Skift published an interesting article yesterday, entitled “Selfies Are Changing The Fundamental Reasons Why We Travel.”
The conclusion is basically that many travelers care just as much about how they can utilize a trip for social media as they care about the trip itself.
I don’t think the article comes to any surprising conclusions, though it does concisely sum up a major trend in travel, and something travel providers should be catering towards:
The rise of social media is creating a new breed of travelers for whom the ability to instantly publicize their trip is as important as the experience itself.
So-called “social-capital seekers” increasingly structure travel with online followers in mind and aim to document it instantly via Facebook Inc., blogs, Twitter or “selfie” photos on Instagram Inc., the Future Foundation report for booking system specialist Amadeus IT Holding SA said on Thursday, predicting the “appetite will be ravenous for moments of shareable wish-fulfillment.”
As the ranks of the social network-savvy armed with smartphones impaled on selfie-sticks proliferate, people increasingly target trips that offer the greatest social returns, while destinations that lack crowd-sourced cachet — or the vital Wi-Fi connectivity — risk being shunned. Benefits of digitally documented trips include basking in adulation “like a rock star returning from a world tour,” Amadeus said.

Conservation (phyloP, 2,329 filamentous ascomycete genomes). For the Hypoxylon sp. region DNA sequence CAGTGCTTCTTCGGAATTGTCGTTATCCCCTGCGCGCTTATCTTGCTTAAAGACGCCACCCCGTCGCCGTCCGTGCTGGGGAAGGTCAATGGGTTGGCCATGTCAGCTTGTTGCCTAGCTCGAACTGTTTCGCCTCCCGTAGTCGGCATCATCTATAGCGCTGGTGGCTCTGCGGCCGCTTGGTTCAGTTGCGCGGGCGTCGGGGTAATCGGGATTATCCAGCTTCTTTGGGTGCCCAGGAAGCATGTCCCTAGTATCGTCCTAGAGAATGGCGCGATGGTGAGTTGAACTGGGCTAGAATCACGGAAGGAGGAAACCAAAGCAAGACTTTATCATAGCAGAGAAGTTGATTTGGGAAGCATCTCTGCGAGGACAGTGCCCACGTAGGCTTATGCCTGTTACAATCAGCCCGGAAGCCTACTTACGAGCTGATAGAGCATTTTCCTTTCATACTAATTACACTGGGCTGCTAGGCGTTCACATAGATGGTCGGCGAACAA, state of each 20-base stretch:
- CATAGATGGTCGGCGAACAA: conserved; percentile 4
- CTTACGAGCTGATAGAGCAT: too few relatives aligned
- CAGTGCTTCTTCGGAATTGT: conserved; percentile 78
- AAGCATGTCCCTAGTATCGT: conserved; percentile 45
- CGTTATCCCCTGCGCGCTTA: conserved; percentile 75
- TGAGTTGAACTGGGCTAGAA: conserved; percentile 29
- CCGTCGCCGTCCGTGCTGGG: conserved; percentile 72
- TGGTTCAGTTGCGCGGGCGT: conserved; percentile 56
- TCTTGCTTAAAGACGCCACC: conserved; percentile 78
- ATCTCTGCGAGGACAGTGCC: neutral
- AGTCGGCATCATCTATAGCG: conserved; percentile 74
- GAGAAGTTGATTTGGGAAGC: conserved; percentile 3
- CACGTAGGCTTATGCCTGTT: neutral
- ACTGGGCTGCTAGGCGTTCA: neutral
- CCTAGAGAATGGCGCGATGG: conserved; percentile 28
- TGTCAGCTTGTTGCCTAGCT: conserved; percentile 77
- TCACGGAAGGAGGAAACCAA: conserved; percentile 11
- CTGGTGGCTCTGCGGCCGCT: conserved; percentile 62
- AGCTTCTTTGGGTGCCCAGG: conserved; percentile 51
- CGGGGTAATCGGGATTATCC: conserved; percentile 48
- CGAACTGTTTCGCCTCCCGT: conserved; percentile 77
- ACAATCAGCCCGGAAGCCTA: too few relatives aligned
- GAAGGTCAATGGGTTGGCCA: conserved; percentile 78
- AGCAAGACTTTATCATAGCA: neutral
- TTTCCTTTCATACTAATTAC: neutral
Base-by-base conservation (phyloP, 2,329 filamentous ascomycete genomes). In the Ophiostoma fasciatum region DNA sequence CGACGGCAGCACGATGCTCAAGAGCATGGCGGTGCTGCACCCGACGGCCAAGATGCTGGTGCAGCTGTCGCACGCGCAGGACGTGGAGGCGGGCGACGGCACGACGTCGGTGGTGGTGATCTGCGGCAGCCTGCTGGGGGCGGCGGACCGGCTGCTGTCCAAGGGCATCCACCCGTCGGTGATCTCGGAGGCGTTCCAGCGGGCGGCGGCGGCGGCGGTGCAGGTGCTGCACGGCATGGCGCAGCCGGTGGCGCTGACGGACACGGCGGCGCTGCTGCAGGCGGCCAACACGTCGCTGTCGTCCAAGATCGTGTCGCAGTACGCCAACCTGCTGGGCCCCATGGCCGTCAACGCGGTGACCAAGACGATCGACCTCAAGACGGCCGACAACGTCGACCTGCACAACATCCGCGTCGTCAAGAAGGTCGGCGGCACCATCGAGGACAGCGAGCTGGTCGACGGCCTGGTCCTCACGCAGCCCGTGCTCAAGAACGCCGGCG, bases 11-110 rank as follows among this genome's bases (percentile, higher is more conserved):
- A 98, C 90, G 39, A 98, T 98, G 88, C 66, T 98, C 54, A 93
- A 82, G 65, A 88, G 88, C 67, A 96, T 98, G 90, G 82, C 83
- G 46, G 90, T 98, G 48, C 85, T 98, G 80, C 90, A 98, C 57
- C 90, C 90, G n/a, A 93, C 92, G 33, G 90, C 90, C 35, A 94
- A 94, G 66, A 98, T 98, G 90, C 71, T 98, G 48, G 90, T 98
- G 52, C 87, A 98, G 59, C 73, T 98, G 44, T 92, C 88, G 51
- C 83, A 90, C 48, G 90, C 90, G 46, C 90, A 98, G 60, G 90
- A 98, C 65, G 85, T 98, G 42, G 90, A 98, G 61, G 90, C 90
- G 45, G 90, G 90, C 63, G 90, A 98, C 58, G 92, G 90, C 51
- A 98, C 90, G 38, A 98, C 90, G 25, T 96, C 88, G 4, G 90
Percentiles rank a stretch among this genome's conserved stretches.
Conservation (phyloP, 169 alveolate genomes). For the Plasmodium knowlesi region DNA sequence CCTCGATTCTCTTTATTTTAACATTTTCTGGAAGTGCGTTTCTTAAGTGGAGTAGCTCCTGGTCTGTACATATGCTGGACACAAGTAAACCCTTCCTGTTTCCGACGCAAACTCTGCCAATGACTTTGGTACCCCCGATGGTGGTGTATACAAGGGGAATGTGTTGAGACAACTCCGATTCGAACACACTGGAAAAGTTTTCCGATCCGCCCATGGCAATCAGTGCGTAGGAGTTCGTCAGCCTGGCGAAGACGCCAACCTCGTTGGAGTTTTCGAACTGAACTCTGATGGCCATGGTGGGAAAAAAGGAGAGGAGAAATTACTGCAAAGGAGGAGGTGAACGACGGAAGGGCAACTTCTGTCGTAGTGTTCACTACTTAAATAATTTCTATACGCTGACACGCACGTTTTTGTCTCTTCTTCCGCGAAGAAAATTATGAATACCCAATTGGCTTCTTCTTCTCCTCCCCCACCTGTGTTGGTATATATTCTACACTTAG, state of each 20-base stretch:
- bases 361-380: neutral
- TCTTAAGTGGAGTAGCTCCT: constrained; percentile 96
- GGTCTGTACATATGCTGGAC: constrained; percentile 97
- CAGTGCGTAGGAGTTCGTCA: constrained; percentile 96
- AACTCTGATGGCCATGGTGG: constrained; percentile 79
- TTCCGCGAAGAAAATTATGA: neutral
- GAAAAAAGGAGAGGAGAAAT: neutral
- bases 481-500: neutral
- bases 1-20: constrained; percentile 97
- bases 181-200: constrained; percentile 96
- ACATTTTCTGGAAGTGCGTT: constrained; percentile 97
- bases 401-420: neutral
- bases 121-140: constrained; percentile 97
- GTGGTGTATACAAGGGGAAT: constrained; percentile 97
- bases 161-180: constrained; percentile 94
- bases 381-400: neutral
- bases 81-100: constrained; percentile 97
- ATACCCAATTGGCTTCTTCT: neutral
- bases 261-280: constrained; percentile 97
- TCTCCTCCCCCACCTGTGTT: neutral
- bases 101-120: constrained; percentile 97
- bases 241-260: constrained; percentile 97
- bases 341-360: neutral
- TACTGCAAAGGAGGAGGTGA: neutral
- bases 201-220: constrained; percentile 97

“We can foresee a market for ‘clout-boosting breaks’ filled with consciously feed-friendly moments designed to help users top-up their network influence,” the study said. “A holiday is not entirely one’s own: it is made for sharing.”
Check out the entire article. It’s certainly true for me, though admittedly I’m not representative of the average consumer, since I “do” this for a living.
Does social media impact the way you travel?